Sehj Kashyap, "Almost" MD

Sehj Kashyap is a first year MD candidate at Duke University. He’s interested in disruptive mHealth and healthcare technologies, and also in healthcare start-ups and policy. On his study breaks, he’s learning to code or create apps, or designing websites. He’s currently working on a social venture called Let’s Be Well Red that is introducing its 16-cent solution to anemia in India. Sehj has been a finalist for the Civic Data Challenge, and served as an AmeriCorps City Year corps member teaching high school students in Boston

Do You Know How Much a Blood Test Costs?

If the answer is no, look it up! I admit, I had no idea how much a blood test cost. But I bet most of you reading this article—aspiring docs and almost MDs—did not either (otherwise, why would you open this article?). Don’t worry. You are not alone. Study after study shows that the overwhelming majority of physicians and residents are in the dark when it comes to the price of care. This gaping hole in our medical knowledge is a big problem, especially in the changing landscape of U.S. healthcare. You’ve probably heard that our healthcare system is making a big push away from ‘fee-for-service’ and more towards ‘pay-for-performance’ or ‘quality-based care.’ This sounds nice on paper and it should– let’s hope– curb costs in the long-term, but it will pinch in the short-term. Whether we (future physicians) like it or not, conversations on costs will likely become a fixture as we step into the hospital. In the short-term, quality-based care is essentially a euphemism for cutting costs, which means pressure on physicians from patients and administrations. Our future patients will see insurance policies that have higher deductibles, larger co-pays, and more restrictions on care. They will be forced to pay more up-front and out-of-pocket. There are plenty of arguments for why this is good, but the bottom line (no pun intended) is that patients will increasingly question...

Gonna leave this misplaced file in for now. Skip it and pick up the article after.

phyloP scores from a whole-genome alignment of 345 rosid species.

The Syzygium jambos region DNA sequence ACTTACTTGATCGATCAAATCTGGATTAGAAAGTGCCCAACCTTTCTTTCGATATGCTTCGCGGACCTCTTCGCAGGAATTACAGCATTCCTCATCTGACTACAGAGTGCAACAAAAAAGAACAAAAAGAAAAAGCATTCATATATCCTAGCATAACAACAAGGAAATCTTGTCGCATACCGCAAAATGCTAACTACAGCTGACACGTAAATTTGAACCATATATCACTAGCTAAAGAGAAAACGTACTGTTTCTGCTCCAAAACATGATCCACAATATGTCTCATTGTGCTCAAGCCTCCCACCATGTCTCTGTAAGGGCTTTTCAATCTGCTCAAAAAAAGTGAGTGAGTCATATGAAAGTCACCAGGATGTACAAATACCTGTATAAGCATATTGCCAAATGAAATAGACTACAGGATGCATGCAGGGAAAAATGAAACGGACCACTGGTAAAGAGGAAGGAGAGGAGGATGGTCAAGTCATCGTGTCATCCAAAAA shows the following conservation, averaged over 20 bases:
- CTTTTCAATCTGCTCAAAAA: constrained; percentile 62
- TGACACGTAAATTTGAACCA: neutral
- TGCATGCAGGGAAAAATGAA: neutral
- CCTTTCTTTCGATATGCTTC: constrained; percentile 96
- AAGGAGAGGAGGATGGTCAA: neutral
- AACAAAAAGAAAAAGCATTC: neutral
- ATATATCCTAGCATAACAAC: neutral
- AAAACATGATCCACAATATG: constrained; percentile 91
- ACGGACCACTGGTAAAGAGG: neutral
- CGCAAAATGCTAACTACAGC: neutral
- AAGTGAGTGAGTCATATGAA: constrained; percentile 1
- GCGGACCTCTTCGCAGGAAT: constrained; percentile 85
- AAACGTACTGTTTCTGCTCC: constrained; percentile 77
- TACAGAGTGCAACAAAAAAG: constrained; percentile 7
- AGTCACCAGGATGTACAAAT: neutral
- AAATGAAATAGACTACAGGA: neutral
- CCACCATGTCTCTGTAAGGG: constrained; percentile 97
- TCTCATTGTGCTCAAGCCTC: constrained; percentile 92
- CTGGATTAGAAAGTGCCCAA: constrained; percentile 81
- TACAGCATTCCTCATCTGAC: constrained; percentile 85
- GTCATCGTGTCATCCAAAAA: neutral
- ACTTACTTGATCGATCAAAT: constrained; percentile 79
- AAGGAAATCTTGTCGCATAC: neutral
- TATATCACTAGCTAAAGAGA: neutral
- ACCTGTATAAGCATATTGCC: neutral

Let’s make ‘Domestic Health’ as Cool as Global Health

Medical schools can better mobilize students to fix U.S. healthcare problems. U.S. healthcare is undergoing a sea change of transformation. The ACA (how ever you feel about it) was a major step in focusing our attention on issues like streamlining care, improving value, and expanding access. Yet, as these issues of domestic healthcare come front and center in the minds of many Americans, an increasing number of U.S. medical students are looking to solve health problems in countries abroad. This is not only manifesting as a shortage of physicians interested in practicing in underserved populations of the U.S., but also a dearth of innovation in our healthcare, compared to what we’re seeing in global health. The way our medical schools are currently going about cultivating and mobilizing student interest in innovating solutions to domestic health issues is misguided and can be improved to follow a similar model of global health. Student interest in global health has been rising for at least a quarter of a century. Compared to 1978 when only 5% of medical students participated in international health experiences, 30.5% of graduating medical students now participate in a health project abroad. When polled in 2013, 63% of matriculating medical students said they expected to participate in global health education or service experiences at their medical schools, and 46% talked about global health issues in their applications. Medical schools...